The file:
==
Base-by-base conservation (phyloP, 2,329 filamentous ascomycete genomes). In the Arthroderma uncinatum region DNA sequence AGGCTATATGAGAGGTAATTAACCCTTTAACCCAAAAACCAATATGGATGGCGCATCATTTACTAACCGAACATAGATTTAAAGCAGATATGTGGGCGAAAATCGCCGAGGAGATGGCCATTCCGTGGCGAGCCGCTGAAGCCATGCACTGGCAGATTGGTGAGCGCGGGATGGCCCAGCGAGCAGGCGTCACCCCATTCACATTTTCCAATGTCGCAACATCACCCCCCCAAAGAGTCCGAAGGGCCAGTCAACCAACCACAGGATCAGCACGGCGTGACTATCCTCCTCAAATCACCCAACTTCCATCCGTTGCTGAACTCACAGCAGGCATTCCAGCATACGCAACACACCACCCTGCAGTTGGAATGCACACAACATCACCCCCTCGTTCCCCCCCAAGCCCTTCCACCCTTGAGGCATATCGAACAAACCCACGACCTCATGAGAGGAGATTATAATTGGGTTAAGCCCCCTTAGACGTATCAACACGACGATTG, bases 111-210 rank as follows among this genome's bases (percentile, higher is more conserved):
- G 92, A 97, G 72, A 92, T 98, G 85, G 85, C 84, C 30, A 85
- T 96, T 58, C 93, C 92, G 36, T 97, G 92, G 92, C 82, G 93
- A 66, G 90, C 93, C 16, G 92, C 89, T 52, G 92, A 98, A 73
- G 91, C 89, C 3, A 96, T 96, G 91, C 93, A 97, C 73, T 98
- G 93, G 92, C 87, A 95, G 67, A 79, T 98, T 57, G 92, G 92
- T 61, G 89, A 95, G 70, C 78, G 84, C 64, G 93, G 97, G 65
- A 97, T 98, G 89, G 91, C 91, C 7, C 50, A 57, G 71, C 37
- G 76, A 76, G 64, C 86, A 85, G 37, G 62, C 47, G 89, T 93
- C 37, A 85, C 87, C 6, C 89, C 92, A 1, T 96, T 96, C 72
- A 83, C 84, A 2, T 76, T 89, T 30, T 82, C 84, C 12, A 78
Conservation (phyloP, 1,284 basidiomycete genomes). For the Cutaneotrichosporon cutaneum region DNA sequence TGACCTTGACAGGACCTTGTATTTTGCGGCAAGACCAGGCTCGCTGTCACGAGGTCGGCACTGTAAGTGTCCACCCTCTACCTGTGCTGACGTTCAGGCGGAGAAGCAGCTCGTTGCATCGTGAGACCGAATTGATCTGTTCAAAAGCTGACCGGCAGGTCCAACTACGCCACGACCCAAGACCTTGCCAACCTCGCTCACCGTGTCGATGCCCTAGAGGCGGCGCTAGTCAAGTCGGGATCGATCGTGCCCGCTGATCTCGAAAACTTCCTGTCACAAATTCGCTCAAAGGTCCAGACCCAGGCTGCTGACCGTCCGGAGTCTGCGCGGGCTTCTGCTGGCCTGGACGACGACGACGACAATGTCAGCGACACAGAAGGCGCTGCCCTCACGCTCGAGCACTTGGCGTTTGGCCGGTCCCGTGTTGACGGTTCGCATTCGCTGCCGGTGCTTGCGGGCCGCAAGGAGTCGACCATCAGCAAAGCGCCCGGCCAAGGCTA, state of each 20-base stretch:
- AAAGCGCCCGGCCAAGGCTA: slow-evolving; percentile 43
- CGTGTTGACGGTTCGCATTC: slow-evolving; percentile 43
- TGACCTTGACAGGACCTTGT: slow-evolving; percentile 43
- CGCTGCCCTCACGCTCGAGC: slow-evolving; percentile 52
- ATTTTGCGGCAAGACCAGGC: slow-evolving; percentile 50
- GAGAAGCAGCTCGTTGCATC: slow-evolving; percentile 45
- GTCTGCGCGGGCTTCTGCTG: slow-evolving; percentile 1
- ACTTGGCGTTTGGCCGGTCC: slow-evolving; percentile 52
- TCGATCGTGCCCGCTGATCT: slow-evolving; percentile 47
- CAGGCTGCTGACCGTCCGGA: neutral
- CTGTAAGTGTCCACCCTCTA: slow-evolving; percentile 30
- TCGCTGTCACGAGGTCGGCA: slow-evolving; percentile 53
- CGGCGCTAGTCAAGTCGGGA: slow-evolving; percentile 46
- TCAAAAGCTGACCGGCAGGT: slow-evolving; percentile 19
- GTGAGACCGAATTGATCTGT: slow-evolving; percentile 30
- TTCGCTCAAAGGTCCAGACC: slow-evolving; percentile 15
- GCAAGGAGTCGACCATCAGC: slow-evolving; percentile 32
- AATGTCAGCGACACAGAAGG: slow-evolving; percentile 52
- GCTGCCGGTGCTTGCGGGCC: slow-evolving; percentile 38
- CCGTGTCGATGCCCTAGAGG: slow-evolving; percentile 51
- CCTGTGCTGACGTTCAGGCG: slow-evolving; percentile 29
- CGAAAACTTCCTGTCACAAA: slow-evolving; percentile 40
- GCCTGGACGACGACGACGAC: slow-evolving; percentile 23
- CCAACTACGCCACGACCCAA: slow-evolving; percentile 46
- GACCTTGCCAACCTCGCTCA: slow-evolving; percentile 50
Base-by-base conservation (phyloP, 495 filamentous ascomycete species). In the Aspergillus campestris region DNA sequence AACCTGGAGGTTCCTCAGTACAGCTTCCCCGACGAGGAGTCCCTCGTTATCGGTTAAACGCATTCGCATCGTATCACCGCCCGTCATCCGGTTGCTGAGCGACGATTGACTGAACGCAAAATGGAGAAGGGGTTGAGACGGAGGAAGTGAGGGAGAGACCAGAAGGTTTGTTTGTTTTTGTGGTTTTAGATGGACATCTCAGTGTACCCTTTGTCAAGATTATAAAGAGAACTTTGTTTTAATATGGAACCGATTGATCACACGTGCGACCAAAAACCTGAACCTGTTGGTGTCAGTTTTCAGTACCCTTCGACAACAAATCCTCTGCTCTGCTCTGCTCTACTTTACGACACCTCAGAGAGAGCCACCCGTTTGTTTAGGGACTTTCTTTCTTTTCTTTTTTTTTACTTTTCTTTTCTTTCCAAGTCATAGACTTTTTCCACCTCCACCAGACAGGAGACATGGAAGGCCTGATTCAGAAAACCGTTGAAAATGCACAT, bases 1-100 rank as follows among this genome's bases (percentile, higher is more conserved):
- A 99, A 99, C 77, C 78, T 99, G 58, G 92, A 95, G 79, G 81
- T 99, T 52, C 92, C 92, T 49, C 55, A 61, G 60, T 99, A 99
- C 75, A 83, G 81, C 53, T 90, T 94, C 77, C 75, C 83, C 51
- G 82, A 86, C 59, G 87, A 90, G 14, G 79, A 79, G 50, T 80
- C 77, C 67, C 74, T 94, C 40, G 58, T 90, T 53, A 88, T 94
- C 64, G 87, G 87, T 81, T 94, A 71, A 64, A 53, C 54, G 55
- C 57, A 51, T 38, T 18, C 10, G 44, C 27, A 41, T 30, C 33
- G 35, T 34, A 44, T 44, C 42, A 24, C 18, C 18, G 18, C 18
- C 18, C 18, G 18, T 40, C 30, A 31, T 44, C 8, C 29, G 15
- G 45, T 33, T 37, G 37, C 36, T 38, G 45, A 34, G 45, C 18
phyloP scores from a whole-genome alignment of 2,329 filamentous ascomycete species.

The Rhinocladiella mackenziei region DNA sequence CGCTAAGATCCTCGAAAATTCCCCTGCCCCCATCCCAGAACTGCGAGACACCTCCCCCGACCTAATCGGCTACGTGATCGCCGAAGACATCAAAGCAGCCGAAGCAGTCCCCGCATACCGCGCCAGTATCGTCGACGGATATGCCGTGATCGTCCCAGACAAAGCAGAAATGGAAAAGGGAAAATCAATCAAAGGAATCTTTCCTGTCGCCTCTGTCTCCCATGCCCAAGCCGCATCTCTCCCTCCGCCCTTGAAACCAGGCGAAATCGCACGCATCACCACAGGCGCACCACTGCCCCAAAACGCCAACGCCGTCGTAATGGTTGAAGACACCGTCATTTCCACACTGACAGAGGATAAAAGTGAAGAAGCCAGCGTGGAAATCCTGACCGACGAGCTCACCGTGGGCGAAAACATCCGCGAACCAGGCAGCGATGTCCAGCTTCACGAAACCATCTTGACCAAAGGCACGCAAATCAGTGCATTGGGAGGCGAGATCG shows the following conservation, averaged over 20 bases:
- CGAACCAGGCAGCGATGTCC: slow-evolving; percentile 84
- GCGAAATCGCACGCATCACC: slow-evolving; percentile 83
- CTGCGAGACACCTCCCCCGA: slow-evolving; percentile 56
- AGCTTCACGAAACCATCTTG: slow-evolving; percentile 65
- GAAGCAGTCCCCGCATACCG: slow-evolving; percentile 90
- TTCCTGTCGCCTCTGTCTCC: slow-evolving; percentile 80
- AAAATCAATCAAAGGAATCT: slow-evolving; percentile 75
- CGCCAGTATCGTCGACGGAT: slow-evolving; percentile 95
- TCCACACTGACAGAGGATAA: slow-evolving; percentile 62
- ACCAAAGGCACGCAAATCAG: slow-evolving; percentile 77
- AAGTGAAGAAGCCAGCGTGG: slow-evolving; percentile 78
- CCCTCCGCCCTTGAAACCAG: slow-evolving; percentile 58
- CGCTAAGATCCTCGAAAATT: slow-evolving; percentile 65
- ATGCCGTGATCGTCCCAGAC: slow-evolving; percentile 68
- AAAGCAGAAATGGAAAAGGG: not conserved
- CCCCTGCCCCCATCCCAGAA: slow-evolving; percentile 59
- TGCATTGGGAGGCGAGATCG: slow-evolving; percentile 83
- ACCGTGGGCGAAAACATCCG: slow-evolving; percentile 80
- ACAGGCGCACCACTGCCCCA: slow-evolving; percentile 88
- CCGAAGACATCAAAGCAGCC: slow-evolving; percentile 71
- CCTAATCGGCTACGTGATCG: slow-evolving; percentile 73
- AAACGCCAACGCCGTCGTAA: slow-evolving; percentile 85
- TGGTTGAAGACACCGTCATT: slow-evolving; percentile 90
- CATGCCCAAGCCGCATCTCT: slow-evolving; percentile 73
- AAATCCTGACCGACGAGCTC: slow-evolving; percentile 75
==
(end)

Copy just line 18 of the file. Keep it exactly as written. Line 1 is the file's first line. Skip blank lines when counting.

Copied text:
- GAGAAGCAGCTCGTTGCATC: slow-evolving; percentile 45